MANKATO — The sample size was small, but many of the 50 or so people attending an open house for a new 30-year Mankato-area transportation plan showed a strong readiness for the city to continue growing eastward toward Eagle Lake.
Asked to place blue sticky dots next to the projects they saw as top priorities, dozens appeared on the proposed projects to extend Adams Street, Blue Earth County Road 12, Hoffman Road and Bassett Street into the farmland on Mankato's growing east side.
"Part of the price of growing up," said County Public Works Director Al Forsberg.
While the planning document, set to be finalized later this year, includes roughly $150 million for repairs and reconstruction of existing roads, the city's growth is applying pressure on the road system — especially east of Highway 22.
Prioritizing those future needs within a limited pool of money is at the heart of the Mankato/North Mankato Area Planning Organization's transportation plan. Called MAPO 2045, the plan is required by the federal government now that the cities have surpassed the population threshold into an official metropolitan area.
Blue Earth County Commissioner Mark Piepho, who is chairman of the policy committee overseeing the transportation planning, said the price tag on the long "laundry list" of needed projects is more than the local governments, even with state and federal funding, will be able to finance.
"The fiscal constraints, we'll have to go through all of that," Piepho said.
But Piepho, a former Republican legislator and a fiscal conservative, said the projects on the list make sense even if they can't all be afforded.
"They're all needs," he said. "They're real needs."
The next stages of the process will be projecting a realistic amount of funding that will be available over the next three decades, subtracting the cost of maintaining the current road system, and then picking which new projects to construct with the remaining dollars.
"We're still prioritizing projects," said Mankato Community Development Director Paul Vogel, who also serves as MAPO's executive director. "That's the next thing."
The projects that end up on the list would still have to be funded and approved by local governments, but a project not on the list would be ineligible for federal funding. The final plan will suggest work that should be done in the next five years, projects that should be done in the 2020s and those that should be completed in the final 15 years of the plan.
Other projects that don't make the financial cut, but are considered worthy of future consideration, will go into the plan's list of "illustrative" projects.
The draft plan includes hundreds of projects, ranging from intersection improvements to new roads to adding lanes to existing roads to building bike trails. The total cost of the comprehensive list easily tops $225 million, more than will fit in the projected funding, said Craig Vaughn of SRF Consulting, who is the project manager for the planning effort.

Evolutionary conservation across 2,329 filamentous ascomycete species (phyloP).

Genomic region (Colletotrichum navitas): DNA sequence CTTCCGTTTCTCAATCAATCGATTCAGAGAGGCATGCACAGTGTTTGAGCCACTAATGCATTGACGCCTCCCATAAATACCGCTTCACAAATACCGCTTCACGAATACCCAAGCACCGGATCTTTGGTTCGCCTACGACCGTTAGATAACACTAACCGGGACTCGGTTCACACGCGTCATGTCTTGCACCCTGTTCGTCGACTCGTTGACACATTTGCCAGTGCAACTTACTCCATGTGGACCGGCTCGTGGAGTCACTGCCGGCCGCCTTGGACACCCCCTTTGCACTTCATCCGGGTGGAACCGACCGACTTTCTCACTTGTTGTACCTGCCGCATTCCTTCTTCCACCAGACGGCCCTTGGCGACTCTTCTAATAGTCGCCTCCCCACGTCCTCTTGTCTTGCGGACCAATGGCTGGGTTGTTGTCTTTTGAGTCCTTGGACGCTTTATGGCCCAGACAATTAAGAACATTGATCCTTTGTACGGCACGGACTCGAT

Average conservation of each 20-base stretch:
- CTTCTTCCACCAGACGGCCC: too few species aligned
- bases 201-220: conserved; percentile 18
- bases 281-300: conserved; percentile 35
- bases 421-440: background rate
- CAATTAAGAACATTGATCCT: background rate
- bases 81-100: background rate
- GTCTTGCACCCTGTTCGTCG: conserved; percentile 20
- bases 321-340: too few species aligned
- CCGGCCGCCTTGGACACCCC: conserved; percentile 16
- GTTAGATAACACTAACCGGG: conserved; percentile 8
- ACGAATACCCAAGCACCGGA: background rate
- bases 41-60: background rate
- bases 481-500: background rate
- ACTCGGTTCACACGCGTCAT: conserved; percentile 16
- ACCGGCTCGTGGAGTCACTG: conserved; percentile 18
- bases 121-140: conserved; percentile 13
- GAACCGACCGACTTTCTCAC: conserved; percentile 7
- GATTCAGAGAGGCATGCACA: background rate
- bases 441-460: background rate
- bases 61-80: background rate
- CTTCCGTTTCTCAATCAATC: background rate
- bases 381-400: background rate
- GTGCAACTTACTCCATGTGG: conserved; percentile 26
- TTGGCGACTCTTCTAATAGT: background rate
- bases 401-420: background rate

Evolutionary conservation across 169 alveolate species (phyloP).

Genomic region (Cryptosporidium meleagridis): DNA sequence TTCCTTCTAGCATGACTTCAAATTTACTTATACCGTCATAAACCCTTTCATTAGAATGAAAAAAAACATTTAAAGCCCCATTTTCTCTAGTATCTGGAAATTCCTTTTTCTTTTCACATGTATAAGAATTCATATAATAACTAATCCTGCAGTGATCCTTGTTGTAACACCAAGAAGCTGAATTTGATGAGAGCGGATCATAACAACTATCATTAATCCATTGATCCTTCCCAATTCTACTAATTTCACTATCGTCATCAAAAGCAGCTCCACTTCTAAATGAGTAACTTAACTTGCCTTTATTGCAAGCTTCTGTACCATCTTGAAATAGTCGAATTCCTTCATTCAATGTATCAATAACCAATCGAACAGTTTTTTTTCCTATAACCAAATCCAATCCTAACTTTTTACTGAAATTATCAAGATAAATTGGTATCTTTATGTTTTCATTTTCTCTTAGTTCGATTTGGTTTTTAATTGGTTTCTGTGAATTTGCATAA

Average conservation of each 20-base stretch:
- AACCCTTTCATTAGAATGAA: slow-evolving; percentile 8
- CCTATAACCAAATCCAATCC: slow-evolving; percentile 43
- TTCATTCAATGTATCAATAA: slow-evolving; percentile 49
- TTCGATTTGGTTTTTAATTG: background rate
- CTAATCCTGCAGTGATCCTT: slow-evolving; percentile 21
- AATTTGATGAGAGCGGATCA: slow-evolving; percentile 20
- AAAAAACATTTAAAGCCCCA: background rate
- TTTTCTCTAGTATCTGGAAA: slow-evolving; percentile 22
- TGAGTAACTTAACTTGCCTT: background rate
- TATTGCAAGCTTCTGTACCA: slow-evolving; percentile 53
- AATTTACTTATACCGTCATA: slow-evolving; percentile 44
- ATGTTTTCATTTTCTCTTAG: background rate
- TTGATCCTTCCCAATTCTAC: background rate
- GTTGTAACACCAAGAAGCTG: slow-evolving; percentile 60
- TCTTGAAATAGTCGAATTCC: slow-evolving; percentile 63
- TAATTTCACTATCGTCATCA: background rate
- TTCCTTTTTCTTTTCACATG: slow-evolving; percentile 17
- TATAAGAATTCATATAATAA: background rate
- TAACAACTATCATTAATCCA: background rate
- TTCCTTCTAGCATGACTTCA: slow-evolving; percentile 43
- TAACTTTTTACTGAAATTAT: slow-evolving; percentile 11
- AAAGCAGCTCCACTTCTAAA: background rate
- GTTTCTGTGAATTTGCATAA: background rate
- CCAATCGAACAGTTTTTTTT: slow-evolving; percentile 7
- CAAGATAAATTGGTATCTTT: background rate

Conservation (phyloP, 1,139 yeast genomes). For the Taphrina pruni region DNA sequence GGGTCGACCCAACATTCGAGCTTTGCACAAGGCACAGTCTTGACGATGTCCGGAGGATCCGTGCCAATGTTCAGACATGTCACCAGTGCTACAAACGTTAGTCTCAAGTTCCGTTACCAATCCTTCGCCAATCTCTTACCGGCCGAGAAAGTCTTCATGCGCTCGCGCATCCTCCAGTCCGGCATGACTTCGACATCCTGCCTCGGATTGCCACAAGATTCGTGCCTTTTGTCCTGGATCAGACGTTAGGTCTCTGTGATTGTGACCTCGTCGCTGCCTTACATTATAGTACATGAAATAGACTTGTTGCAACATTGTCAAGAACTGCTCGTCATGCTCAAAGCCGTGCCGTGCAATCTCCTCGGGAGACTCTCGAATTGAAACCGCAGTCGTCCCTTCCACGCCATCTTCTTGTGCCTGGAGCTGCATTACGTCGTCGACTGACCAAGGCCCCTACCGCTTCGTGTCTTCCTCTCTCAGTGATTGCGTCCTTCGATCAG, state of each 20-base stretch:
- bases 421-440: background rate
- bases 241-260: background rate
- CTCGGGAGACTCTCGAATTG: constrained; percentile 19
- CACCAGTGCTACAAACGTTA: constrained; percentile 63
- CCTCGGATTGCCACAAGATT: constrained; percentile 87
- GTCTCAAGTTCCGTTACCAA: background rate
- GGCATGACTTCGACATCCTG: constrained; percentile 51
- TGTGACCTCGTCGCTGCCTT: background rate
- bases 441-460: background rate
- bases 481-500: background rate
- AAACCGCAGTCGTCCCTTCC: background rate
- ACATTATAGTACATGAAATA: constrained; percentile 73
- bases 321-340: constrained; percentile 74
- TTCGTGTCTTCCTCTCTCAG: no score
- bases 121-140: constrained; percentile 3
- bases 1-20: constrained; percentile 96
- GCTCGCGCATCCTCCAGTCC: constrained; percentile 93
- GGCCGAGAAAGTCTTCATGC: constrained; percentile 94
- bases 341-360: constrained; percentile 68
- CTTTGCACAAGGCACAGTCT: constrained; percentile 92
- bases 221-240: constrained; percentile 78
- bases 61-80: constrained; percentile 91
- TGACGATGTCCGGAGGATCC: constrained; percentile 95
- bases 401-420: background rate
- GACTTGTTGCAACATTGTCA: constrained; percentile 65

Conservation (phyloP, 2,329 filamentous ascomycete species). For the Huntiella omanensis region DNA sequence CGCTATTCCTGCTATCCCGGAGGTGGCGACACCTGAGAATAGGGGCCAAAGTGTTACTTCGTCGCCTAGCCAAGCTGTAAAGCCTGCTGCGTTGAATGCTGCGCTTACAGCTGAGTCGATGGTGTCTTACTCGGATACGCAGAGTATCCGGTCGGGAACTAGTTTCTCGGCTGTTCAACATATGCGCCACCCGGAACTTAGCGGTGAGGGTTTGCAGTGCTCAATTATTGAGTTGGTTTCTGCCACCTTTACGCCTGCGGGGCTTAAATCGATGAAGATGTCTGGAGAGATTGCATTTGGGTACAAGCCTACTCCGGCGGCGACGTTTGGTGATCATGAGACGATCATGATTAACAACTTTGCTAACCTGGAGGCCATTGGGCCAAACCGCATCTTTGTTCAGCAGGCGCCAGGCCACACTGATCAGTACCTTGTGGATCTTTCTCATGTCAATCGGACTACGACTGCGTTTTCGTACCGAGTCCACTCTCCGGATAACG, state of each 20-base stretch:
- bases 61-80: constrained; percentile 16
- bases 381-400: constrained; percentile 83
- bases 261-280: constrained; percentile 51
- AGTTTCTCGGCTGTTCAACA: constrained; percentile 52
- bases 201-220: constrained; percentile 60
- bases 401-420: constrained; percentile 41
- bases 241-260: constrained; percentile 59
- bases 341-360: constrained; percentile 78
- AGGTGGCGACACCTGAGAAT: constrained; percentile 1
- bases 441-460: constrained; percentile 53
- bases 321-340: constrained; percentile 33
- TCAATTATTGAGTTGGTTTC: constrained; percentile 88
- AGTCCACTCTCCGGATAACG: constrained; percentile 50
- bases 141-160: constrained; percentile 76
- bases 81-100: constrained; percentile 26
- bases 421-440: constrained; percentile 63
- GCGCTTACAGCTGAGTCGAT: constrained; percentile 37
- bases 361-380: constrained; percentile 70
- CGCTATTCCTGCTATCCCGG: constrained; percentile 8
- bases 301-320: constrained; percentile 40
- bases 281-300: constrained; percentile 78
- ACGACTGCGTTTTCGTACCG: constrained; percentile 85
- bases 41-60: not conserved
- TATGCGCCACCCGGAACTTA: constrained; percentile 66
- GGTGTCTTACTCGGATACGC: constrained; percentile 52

"There's a whole host of those that are going to have to go into the 'illustriative' list," Vaughn said, pointing at the various proposed construction ideas on maps around the room. "They're going to have to."
As the process moves to its next stage, the public was asked to weigh in.
After 90 minutes, the top public priority was extending Adams Street — which currently ends just east of the Hilltop Hy-Vee — to County Road 12. Nearly as many also wanted to extend the street even further toward Eagle Lake.
Extending County Road 12, a north-south road on the city's far east side, to Highway 83 was also favored by many. Smaller numbers picked the eastward extension of Hoffman Road and Bassett Drive and expanding Highway 22 with passing and turning lanes.
A few people picked intersection improvements — likely roundabouts, although future intersection studies would determine the ultimate design — at the Highway 14 ramps at North Riverfront Drive, at Highway 22/County Road 90, at Balcerzak Drive/Pohl Road, at Highway 22/Highway 83, at Stadium Road/Pohl Road, at Highway 22/Victory Drive and at Stoltzman Road/Pleasant Street.
Others want a better interchange between Highways 14 and 169, and one person prioritized improved traffic flow and safety on Highway 169 between Highway 14 and Webster Avenue. Another wrote in a project — an improved intersection at Madison Avenue and Haefner Drive — as a top priority.
And a few people focused on bike and pedestrian work, including a bike lane along Elm Street to connect Riverfront Park to a planned cross-city bike route on Broad Street. Pedestrian improvements around Minnesota State University were also prioritized, particularly on Stadium Road.